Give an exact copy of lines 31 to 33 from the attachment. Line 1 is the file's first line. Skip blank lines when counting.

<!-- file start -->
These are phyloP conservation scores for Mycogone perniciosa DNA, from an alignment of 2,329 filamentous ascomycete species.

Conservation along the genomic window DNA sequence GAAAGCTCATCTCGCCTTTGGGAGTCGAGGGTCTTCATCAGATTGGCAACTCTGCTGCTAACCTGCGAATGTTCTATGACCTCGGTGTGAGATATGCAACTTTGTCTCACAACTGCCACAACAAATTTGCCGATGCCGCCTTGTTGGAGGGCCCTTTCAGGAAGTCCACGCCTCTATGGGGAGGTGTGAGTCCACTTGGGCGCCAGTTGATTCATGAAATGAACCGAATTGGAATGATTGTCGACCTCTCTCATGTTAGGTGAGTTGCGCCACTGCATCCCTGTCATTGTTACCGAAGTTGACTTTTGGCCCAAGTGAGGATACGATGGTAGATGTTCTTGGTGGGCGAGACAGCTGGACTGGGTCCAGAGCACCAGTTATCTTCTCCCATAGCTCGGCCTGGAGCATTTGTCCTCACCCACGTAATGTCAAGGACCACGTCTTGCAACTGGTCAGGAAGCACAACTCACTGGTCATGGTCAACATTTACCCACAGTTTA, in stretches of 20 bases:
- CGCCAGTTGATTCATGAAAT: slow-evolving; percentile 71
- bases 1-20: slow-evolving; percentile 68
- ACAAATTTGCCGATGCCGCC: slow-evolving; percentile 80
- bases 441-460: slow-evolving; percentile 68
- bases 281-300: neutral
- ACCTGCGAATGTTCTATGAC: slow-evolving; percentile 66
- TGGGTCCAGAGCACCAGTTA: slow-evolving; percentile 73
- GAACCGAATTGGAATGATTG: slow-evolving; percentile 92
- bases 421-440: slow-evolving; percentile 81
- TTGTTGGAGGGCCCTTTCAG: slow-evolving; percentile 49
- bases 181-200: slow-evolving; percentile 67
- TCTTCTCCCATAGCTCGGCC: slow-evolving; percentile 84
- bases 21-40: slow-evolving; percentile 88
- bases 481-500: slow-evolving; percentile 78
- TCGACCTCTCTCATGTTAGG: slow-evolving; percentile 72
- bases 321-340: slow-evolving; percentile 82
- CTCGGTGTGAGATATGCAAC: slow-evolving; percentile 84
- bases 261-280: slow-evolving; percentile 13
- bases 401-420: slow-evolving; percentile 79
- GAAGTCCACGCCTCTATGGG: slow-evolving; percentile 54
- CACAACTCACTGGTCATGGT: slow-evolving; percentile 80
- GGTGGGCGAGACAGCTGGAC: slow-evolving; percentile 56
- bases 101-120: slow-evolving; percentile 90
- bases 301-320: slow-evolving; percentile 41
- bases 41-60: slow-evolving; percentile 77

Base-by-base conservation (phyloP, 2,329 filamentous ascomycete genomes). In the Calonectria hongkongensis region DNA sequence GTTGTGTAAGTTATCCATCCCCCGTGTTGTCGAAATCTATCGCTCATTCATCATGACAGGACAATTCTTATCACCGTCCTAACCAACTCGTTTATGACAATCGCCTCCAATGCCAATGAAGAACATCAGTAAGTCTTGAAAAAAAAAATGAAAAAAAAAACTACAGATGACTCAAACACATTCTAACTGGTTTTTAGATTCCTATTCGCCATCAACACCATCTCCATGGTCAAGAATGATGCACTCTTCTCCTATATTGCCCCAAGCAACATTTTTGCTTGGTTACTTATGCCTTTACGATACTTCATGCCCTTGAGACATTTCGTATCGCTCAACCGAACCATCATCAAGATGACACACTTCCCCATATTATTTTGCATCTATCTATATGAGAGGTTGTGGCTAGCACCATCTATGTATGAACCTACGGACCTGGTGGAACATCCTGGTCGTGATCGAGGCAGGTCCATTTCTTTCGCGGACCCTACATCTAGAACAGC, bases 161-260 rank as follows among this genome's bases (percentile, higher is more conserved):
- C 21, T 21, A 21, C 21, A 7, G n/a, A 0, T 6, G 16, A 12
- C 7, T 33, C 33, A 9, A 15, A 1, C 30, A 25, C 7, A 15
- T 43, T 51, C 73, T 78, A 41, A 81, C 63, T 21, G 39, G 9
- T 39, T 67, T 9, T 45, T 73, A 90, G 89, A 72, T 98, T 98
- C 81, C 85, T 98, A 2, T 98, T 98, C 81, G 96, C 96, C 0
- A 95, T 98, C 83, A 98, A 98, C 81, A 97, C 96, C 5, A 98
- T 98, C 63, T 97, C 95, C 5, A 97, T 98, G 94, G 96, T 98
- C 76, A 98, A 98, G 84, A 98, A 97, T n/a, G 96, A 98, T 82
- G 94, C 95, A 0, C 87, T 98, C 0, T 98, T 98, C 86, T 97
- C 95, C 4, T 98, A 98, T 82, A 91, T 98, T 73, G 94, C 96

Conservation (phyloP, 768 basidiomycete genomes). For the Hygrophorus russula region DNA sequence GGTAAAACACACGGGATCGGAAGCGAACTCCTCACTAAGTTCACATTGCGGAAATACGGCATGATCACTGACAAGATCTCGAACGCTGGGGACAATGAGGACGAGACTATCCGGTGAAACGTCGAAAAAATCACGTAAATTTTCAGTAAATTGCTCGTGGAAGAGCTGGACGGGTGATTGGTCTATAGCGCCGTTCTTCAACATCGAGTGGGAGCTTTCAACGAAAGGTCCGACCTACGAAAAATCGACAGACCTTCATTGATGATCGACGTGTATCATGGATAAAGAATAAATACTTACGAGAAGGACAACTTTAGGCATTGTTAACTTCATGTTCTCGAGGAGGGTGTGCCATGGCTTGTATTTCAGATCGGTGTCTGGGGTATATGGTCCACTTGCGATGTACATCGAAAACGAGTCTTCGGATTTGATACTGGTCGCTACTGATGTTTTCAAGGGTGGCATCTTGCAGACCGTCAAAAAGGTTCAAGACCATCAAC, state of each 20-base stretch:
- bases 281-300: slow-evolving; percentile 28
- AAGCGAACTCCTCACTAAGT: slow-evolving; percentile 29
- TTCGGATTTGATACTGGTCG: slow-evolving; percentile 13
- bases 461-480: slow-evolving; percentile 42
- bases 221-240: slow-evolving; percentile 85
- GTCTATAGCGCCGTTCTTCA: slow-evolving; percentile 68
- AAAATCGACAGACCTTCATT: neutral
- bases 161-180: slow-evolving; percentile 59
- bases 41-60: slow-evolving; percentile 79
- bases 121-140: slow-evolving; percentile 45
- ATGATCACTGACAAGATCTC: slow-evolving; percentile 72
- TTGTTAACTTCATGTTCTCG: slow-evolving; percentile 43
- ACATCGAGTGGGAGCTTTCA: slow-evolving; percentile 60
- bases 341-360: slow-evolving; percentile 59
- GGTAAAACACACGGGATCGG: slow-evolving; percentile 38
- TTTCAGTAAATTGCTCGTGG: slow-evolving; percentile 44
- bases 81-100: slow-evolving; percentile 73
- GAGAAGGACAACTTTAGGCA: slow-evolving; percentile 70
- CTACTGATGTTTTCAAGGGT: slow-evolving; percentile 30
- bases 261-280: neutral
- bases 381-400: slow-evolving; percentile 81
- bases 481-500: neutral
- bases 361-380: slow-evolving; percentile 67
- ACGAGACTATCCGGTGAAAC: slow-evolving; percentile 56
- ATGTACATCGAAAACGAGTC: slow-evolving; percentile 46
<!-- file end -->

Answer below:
- T 43, T 51, C 73, T 78, A 41, A 81, C 63, T 21, G 39, G 9
- T 39, T 67, T 9, T 45, T 73, A 90, G 89, A 72, T 98, T 98
- C 81, C 85, T 98, A 2, T 98, T 98, C 81, G 96, C 96, C 0